The general procedure (II) was applied using 2'-deoxyadeonosine-5'-phosphorimidazolide (100 mg, 0.26 mmoles), 2'-deoxycytidine-5'-monophosphate (85 mg, 0.26 mmoles) and zinc chloride (30 mg, 0.26 mmoles). After purification obtained white solid product (yield 18% (from HPLC purification profile)). 1H NMR (500 MHz, D2O): δ = 8.38 (s, 1H, H8-A), 8.10 (s, 1H, H2-A), 7.53 (d, 1H, J = 6.0 Hz, H6-C), 6.40 (t, 1H, J = 5.5 Hz, H1'-A), 6.08 (t, 1H, J = 5.5 Hz, H1'-C), 5.68 (d, 1H, J = 6.5 Hz, H5-C), 4.65-4.67 (m, 1H, H3'-A), 4.37-4.39 (m, 1H, H3'-C), 4.20-4.21 (m, 1H, H4'-A), 4.09-4.05 (m, 5H, H5'-A, H5'-C, H4'-C), 2.73-2.78 (m, 1H, H2'a-A), 2.47-2.51 (m, 1H, H2'a-C), 2.22-2.26 (m, 1H, H2'b-C), 1.99-2.03 (m, 1H, H2'b-A); 13C NMR (125 MHz, D2O): δ = 165.5, 157.0, 155.3, 152.4, 148.5, 140.6, 139.6, 118.3, 95.8, 85.7, 85.6, 85.2, 83.4, 71.2, 70.4, 65.5, 65.1, 39.5, 38.8; 31P NMR (121 MHz, D2O): δ = -11.34; HRMS: [M-H]- calculated for C20H25N8O12P2 619.1073, found: 619.1089
Synthesis of P1, P2-bis(2'-deoxycytidin-5'-yl) Pyrophosphate (dCppdC)
The general procedure (I) was applied using 2'-deoxycytidine-5'-monophosphate (300 mg, 0.93 mmoles), triphenylphosphine (1.01 g, 2.98 mmoles), 2,2-dipyridyl disulfide (655 mg, 2,98 mmoles) and imidazole (1.02 g, 14.9 mmoles). After reaction the obtained product was applied to general procedure (II) using 2'-deoxycytidine-5'-monophosphate (100 mg, 0.31 mmoles), 2'-deoxycytidine-5'-phosphorimidazolide (115 mg, 0.31 mmoles) and zinc chloride (36 mg, 0.31 mmoles). After purification obtained white solid product (yield 26% (from HPLC purification profile)). 1H NMR (500 MHz, D2O): δ = 7.90 (d, J = 7.6 Hz, 2H, H6), 6.31 (t, 2H, J = 6.8 Hz, H1'), 6.05 (d, 2H, J = 7.5 Hz, H5), 4.52-4.56 (m, 2H, H3'), 4.14-4.18 (m, 6H, H4'+H5'), 2.35-2.41 (m, 2H, H2'a), 2.19-2.28 (m, 2H, H2'b); 13C NMR (125 MHz, D2O): δ = 165.7, 157.2, 141.2, 96.2, 85.5, 85.0, 70.4, 64.9, 39.2; 31P NMR (121 MHz, D2O): δ = -8.84; HRMS: [M-H]- calculated for C18H25N6O13P2 595.0960, found: 595.0954.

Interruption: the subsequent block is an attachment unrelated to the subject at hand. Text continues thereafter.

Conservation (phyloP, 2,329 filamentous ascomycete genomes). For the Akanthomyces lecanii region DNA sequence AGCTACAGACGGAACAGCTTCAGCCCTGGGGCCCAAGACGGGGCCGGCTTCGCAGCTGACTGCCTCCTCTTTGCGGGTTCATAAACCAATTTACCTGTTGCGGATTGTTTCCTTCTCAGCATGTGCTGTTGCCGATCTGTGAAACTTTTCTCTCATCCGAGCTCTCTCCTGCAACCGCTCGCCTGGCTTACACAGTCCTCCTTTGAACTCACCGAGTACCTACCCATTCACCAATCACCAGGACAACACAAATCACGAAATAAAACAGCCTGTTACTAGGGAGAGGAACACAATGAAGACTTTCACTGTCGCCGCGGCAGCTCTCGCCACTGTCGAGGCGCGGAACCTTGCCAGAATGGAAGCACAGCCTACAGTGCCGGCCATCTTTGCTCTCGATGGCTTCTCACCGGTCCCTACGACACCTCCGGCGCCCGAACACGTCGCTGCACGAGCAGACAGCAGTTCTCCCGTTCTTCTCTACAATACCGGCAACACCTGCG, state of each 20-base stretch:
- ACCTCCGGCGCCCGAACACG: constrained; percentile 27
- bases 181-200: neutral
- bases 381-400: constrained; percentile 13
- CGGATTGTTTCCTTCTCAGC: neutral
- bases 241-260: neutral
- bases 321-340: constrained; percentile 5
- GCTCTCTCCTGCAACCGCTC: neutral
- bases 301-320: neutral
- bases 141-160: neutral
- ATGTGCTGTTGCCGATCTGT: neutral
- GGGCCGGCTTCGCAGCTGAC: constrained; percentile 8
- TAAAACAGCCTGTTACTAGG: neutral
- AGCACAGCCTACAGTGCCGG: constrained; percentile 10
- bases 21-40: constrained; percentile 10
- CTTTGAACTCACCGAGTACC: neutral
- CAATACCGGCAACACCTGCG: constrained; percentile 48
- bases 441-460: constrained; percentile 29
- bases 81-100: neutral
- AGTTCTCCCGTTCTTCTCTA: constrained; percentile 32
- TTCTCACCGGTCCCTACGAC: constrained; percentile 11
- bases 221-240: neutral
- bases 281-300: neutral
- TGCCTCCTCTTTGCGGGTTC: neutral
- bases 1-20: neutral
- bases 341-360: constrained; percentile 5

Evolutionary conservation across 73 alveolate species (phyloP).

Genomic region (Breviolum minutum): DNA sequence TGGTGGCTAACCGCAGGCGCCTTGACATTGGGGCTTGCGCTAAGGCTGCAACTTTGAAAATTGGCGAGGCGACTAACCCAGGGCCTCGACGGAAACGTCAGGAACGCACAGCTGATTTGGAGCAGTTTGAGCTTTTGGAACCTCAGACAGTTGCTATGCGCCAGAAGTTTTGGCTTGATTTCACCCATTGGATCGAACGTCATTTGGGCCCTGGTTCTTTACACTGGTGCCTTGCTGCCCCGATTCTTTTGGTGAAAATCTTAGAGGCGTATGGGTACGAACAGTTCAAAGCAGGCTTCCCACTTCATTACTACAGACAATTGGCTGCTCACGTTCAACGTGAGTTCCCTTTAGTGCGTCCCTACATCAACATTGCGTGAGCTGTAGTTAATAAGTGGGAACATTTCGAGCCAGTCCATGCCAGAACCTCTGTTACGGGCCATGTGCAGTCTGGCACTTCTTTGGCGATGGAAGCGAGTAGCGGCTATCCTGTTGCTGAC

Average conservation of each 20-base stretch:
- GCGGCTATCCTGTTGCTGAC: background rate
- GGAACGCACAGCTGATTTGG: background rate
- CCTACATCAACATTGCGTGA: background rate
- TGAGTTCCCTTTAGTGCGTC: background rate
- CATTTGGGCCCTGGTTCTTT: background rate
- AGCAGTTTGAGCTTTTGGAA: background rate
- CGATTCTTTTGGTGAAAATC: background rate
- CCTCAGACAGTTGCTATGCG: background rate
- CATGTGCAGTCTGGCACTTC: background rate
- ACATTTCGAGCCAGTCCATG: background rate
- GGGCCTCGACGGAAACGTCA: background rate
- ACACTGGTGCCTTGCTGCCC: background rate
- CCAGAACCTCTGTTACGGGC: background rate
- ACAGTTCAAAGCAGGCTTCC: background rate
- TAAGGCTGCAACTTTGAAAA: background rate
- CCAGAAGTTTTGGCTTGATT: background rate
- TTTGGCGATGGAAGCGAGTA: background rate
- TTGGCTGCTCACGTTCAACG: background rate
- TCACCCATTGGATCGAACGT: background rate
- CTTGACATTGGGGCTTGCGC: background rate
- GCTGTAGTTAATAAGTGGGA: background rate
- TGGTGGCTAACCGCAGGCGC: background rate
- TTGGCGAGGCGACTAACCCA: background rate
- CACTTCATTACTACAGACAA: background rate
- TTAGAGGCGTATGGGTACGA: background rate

Oligodeoxyribonucleotides P1, P2, T1-T6 were purchased from Sigma Genosys. The concentrations were measured with a Varian Cary-300-Bio UV spectrophotometer. The lyophilized oligonucleotides were dissolved in diethylpyrocarbonate (DEPC)-treated water and stored at -20°C. The primer oligonucleotides were 5'-33P-labeled with 5'-[γ33P]-ATP (Perkin Elmer) using T4 polynucleotide kinase (NEB) according to standard procedures. The labelled oligonucleotide was further purified using Illustra TM Microspin TM G-25 columns (GE Healthcare).
DNA polymerase reactions